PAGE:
The only solution to this emptiness is by developing an interior life. We should ask the Lord: Lord, where are you staying. I wish to spend some time with you. I wish to stay in your house. Please speak to me, Lord. Tell me what you want. Your servant is listening. In you alone, Lord, will my heart find rest.

O Mary conceived without sin, pray for us who have recourse to thee!

Tuesday, January 9, 2018

Nuestro Padre Jesus Nazareno

January 9 in Manila is a great feast. It is the Feast of the Black Nazarene of Quiapo. Although it is not a liturgical feast, millions flock to venerate the image and also to join that immense procession that reenacts the transfer of the image to Quiapo Church/

The official name of the image is Nuestro Padre Jesus Nazareno. I have always been intrigued by this title. Why is the Black Nazarene called "Nuestro Padre?" He is God the Son and not the Father. So why should he be called "Padre"?

I think that we can explain this by affirming that the Lord Jesus is the First-born Son. Not only is he the first-born of the blessed Virgin Mary. St. Paul calls Jesus "the first-born of all creation" and "the first-born of the dead."

In the family, the first-born exercises some fatherly authority over the household. Parents entrust some parental responsibilities to the first-born over the younger sons and daughters. Thus, the first-born is "father" to his siblings. Not that he replaces the Father. Rather, the authority of the Father resides in him.

Thus, it is right to address him as "Nuestro Padre Jesus Nazareno" In fact, the title itself tells us that the Nazareno is the High Priest according to the order of Melchizedek. Before the priesthood was entrusted to the sons of Levi, it was first the work of the head of the household...a role which was entrusted to the first-born Son. Christ is the head of the Church. He is the first-born of creation. He is first-born of the dead. We see him carrying the heavy load of the Cross as Isaac carried the wood of the sacrifice. He is the Victim who will be laid on the wood of the sacrifice. He is the Priest who enters the Holy of holies not with the blood of animals but with his own Blood. Here is the Priest who walks towards the mountain of sacrifice. And the entire multitude follow him to the Altar.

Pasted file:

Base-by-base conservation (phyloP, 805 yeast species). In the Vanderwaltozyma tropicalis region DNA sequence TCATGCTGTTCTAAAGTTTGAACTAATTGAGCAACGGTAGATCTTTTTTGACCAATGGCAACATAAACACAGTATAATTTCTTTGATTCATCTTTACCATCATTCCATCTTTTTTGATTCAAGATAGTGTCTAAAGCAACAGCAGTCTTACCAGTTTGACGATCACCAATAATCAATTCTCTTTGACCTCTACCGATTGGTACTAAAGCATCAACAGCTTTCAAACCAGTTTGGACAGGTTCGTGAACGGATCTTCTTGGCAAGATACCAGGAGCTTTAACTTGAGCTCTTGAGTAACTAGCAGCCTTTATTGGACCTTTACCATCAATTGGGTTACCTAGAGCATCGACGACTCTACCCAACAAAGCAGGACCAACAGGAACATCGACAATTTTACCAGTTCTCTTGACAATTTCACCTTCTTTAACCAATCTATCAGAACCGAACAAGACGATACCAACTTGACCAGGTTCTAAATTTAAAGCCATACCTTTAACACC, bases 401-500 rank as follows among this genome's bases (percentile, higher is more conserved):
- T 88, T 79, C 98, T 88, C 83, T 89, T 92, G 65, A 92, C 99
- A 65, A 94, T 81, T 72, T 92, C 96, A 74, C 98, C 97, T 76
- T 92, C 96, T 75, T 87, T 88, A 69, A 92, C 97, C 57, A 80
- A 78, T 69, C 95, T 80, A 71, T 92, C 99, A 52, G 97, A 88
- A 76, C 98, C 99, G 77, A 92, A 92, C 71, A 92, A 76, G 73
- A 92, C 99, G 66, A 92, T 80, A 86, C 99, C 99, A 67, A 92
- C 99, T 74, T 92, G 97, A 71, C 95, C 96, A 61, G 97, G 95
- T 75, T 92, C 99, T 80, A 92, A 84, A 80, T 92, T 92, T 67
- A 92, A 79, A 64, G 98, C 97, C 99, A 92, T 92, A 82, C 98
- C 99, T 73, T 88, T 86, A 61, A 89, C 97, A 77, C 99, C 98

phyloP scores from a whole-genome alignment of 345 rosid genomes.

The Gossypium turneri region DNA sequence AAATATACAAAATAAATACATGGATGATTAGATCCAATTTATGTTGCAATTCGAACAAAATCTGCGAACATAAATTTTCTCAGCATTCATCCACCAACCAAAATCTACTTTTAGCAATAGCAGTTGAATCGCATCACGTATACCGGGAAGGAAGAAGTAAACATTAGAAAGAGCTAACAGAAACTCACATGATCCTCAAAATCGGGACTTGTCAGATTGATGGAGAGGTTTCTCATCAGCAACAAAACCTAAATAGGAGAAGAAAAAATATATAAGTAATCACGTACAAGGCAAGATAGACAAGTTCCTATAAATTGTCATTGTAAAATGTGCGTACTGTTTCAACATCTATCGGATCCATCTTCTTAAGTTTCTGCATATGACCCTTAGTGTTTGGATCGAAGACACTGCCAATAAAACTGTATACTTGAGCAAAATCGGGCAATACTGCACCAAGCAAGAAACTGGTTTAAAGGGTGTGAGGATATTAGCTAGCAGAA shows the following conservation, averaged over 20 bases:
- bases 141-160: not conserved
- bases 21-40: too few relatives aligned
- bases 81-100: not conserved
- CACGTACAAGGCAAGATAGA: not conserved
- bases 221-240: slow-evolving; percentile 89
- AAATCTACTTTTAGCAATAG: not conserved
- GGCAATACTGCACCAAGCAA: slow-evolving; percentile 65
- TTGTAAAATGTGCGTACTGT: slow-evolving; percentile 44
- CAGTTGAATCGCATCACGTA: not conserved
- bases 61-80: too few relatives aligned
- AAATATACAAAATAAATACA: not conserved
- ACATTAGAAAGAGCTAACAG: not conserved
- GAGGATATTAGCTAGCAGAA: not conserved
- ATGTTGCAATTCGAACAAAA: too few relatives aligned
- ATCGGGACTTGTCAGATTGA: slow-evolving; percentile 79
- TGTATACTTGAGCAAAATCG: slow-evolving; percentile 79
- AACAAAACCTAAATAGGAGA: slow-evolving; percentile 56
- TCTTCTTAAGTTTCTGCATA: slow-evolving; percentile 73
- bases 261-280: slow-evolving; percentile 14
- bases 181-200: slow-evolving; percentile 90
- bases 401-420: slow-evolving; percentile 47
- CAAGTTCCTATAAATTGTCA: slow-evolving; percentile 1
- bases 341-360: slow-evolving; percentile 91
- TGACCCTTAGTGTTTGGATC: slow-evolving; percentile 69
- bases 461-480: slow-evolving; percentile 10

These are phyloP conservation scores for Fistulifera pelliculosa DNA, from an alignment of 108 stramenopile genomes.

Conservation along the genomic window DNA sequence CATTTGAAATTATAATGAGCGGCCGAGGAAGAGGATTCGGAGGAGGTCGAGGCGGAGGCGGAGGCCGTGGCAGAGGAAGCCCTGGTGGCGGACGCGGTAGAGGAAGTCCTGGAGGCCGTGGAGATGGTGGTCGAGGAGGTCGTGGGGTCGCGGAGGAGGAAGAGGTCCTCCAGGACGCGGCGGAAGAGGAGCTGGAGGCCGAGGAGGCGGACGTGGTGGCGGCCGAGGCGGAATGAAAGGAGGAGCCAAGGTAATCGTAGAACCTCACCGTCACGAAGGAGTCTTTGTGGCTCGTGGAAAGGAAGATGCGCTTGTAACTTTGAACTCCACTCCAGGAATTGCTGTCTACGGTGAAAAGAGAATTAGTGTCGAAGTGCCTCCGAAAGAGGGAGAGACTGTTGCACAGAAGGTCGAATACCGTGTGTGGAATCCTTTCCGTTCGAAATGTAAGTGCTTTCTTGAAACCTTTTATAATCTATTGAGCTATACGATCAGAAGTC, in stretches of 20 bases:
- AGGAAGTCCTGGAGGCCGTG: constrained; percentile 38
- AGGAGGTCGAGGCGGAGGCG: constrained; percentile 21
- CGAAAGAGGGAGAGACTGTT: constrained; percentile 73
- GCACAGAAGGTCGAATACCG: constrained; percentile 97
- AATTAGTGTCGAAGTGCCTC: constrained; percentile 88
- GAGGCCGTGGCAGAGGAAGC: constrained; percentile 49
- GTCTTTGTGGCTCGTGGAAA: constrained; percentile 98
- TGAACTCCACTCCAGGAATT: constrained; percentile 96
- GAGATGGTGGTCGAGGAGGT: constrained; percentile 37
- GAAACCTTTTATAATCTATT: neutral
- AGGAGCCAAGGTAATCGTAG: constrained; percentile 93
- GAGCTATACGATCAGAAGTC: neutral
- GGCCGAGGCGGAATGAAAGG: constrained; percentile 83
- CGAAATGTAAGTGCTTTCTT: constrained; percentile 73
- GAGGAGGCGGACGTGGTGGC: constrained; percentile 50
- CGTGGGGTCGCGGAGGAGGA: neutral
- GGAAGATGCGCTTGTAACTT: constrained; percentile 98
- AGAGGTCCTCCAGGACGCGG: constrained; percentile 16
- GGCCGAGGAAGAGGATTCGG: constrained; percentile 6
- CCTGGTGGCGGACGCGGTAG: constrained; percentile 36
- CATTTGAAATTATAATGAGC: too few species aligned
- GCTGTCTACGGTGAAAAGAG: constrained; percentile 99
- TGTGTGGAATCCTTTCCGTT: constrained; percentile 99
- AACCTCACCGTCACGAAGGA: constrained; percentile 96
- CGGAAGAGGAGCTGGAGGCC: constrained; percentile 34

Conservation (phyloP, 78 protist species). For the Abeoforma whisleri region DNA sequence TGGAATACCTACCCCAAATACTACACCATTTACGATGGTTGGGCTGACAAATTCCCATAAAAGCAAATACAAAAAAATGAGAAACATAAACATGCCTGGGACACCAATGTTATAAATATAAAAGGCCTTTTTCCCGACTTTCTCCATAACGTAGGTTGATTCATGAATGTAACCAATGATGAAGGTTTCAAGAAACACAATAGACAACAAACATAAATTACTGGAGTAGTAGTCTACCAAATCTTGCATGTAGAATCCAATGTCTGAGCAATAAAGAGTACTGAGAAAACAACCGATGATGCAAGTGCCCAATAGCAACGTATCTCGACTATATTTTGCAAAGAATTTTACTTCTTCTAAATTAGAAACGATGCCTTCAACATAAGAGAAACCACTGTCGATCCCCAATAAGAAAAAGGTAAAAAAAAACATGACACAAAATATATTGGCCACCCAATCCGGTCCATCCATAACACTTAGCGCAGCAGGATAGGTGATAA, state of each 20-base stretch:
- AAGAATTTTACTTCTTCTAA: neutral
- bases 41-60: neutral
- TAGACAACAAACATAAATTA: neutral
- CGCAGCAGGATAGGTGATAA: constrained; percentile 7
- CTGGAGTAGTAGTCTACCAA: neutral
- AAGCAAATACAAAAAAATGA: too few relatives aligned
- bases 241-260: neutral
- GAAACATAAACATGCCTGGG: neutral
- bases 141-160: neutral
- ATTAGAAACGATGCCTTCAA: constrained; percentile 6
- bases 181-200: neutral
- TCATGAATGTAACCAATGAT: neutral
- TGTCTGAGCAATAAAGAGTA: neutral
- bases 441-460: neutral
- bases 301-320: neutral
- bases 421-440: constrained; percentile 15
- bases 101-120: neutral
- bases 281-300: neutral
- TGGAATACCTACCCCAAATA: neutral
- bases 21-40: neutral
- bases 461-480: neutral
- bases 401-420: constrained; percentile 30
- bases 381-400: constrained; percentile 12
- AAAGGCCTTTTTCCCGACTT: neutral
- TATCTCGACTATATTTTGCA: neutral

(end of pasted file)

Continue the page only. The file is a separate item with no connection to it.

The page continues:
Nuestro Padre Jesus Nazareno, Priest and Victim, offer now your sacrifice for us!

King, God and Victim for all

JANUARY 7, 2018

Jesus, I trust in you.

Wise men coming from the East came searching for the new-born King of the Jews. Finding the Child with Mary his mother, they prostrated before him and offered him gifts of gold, frankincense, and myrrh. It is about this day that we sing: May 3 haring nagsidalaw at ang bawa’t isa ay nagsipaghandog ng tanging alay. Today should be the gift giving day. Gift giving, which has become an essential part of the Christmas, derives its meaning from the story of the magi.

The magi offered gifts because they understood that the baby before them was the primary gift of that day. The Child Jesus is the Father’s gift to all humankind. Being gentiles, these wise men were not Jews. They did not belong to the chosen people of God. And yet, they recognized the fact that the Child Jesus was also given by God to them. They offered gold because Jesus is King not only of the Jews but of the whole world. When Jesus was crucified, Pilate had an inscription placed on the Lord’s head which read: Jesus of Nazareth, King of the Jews. It was written in 3 languages – Hebrew, Latin, and Greek – not only for purpose of wider intelligibility but also to symbolically point to the universality of Christ’s kingship. He is King of all nations. “All kings shall pay him homage, all nations shall serve him.”